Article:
[2]

For the reasons set forth, the decision of the court of appeals is affirmed.

COFFEY, J. (concurring).

How long after retirement should a doctor have to carry malpractice insurance? The statute of limitations defense, successfully raised against a meritless case, will save the retired doctor large amounts of attorneys' fees which he would otherwise have to pay to defend and win after a trial. The discovery rule insures that a trial, with its attendant expense, will be held in every case.

The affidavit of Dr. Farrell, submitted in support of his motion for summary judgment, stated:

"From the time I commenced practicing in 1935, through the year 1955 and thereafter I was doing a considerable amount of traumatic surgery and I was also doing elective surgery including herniorrhaphy on a routine basis. At that time injury to the vasa was well recognized as a possible complication in hernia surgery of the type I was doing on Michael. It was one of the dangers I was aware of and was trying hard to avoid. The possibility of such an injury occurring unintentionally and unknowingly is increased when the patient is a small child as was Michael. In addition, there are anatomical *358 variations from person to person which are complicating factors, particularly when combined with this surgery on a small child. It is my opinion that such unfortunate complications as the severing of a vasa or the severing of the vasa during herniorrhaphy can and do occur without any negligence on the part of the surgeon. If in fact Michael's vasa were severed by me during that surgery in 1955, I believe that it happened although I was operating carefully and despite the fact that I then possessed and was exercising the degree of care, skill and judgment which physicians in good standing in my field of general practice usually exercise under those circumstances and having due regard to the state of medical science at that time."

The affidavit of another doctor, submitted on behalf of the plaintiffs, stated that a severing of the vasa during hernia surgery could not have occurred without negligence on the part of the physician. Thus, it is clear that this case if tried would go to the jury on a theory of res ipsa loquitur, with the expert witnesses testifying to half remembered surgical standards of 25 years ago. Beginning with Fehrman v. Smirl, 20 Wis. 2d 1, 121 N.W.2d 255 (1963), this court has continuously relaxed the rules of proof in medical malpractice cases. The underlying policy reason is that the cost of negligence can reasonably be insured against where there exists a statute of limitation. Where an insurance policy is in existence, the insurer undertakes to defend its insured. But what of the retired doctor, no longer covered by malpractice insurance? Should he be denied peace of mind because of an event that incurred in the distant past?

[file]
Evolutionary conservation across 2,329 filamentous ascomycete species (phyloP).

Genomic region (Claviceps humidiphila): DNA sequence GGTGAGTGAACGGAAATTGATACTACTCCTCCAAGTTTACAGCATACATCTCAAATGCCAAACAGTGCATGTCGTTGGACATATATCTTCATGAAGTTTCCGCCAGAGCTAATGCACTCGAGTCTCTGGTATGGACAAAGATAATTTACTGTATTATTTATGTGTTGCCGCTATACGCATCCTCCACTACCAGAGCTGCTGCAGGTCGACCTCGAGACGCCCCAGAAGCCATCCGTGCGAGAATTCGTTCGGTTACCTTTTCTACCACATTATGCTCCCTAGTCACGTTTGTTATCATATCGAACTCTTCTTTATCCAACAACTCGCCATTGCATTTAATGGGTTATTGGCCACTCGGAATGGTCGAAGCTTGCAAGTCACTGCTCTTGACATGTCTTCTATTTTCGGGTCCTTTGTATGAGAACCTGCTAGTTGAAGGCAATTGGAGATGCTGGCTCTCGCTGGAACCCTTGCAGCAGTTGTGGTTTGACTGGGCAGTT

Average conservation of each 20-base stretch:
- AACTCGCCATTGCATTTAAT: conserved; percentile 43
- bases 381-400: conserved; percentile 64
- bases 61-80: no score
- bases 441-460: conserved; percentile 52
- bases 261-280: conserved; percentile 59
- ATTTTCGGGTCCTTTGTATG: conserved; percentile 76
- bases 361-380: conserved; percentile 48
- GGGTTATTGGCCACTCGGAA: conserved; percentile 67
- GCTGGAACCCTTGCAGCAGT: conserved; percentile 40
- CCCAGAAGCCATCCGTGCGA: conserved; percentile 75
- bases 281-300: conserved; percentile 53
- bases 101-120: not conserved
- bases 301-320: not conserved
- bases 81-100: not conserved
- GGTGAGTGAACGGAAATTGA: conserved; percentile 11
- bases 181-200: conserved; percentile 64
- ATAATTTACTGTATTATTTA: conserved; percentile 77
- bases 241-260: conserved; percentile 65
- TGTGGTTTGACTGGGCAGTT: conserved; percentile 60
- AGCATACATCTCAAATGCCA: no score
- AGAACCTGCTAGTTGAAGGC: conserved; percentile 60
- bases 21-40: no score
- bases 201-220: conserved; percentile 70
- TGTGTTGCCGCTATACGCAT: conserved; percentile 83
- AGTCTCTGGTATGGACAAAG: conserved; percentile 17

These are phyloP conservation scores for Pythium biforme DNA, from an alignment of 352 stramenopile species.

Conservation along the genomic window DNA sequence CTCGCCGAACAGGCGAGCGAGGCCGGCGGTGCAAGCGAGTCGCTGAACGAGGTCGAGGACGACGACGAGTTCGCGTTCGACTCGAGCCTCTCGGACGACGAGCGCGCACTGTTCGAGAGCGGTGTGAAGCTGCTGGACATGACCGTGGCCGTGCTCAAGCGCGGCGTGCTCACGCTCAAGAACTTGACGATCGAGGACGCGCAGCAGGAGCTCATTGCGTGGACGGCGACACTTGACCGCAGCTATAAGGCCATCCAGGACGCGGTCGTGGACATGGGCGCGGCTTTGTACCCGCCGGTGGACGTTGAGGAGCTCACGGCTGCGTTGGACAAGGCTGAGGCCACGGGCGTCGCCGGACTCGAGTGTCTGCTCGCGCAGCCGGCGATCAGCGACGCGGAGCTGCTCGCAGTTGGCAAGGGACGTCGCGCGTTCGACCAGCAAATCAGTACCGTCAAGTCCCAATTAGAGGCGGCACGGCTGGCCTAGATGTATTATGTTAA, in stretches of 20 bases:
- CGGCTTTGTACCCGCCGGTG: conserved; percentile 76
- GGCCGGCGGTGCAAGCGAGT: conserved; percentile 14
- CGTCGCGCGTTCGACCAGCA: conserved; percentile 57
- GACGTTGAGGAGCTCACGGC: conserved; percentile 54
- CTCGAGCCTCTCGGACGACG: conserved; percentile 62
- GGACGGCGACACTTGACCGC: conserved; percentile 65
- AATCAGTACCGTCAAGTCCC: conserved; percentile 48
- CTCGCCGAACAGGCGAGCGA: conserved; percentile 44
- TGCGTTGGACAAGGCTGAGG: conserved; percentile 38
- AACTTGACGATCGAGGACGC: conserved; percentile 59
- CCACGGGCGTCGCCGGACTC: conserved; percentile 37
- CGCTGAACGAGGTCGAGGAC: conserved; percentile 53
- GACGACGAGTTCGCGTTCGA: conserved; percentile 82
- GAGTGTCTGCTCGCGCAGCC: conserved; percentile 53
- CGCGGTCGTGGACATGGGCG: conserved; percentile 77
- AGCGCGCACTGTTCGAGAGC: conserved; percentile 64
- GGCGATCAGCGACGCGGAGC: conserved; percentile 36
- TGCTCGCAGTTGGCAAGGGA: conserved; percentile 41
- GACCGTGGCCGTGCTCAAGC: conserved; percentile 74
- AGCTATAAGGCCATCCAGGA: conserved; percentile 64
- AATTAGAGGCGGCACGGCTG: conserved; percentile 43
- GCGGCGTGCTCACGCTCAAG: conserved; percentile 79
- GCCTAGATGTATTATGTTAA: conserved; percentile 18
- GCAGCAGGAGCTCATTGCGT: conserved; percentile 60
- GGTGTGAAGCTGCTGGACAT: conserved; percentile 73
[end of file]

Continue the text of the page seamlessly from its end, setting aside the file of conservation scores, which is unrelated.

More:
How much insurance should a physician carry to protect himself against claims for malpractice which might be made 25 years later? Is there an insurance underwriter who is able to predict the cost of medical malpractice insurance 25 years down the road in view of the present inflationary spiral? At the current rate of inflation, it might take two billion dollars of coverage in 25 years to provide the same protection that one million *359 dollars of coverage provides now. Is the estate of a deceased doctor to be liable for a costly malpractice claim 25 years hence? If the estate has been distributed, are the heirs subject to suit? Moreover, if we were to adopt a discovery rule for medical malpractice cases in this state, it is evident that any insurance company which underwrites the complicated, high risk types of surgery must charge high premiums for coverage in the fields of cardiovascular surgery, neurosurgery, orthopedic surgery, pediatric surgery and cardiac surgery. Adoption of a discovery rule will also serve to increase, to the consumer, the already high cost of medical care. In view of the fact that the medical profession is being castigated, almost daily, for rising medical costs, would we not be mandating increased insurance costs to the doctor that must in turn be passed on to the patient by adoption of the discovery rule?